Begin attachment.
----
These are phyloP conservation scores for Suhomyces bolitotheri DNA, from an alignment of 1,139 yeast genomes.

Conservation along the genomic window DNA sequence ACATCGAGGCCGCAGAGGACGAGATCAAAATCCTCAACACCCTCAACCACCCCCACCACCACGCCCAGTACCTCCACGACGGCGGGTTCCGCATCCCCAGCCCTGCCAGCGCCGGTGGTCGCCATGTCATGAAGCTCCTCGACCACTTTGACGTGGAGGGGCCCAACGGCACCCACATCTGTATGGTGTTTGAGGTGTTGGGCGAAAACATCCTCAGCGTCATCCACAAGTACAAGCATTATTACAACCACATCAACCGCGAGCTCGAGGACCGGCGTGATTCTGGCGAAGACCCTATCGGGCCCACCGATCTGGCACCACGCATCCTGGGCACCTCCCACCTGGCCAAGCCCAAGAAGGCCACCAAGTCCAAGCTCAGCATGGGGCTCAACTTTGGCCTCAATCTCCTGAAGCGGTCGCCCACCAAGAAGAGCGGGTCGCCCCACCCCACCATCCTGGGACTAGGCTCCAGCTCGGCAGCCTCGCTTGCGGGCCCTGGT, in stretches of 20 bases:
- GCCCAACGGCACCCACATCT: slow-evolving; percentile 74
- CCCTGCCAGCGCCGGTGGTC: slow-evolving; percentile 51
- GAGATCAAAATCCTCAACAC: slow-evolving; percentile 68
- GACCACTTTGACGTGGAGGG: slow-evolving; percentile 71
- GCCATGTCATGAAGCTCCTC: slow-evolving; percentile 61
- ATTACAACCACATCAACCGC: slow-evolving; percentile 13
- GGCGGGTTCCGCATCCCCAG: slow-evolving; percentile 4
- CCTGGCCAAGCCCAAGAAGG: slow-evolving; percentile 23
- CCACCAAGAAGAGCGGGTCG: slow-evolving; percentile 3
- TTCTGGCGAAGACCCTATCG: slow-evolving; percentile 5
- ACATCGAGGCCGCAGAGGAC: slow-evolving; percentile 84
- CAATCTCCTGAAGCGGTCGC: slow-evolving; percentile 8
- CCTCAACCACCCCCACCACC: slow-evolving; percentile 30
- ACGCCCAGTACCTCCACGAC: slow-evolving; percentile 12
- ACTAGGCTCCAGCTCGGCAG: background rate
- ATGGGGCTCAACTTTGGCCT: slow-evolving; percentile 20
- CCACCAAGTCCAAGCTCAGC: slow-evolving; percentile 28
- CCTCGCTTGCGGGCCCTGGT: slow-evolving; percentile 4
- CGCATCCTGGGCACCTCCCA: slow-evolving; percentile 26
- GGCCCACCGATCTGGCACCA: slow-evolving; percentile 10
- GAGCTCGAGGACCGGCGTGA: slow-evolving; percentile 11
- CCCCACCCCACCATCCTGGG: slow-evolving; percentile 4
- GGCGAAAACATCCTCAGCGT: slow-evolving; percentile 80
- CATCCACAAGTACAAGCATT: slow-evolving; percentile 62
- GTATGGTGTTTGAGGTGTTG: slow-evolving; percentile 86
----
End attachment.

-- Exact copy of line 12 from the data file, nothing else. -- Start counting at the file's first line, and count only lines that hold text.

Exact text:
- TTCTGGCGAAGACCCTATCG: slow-evolving; percentile 5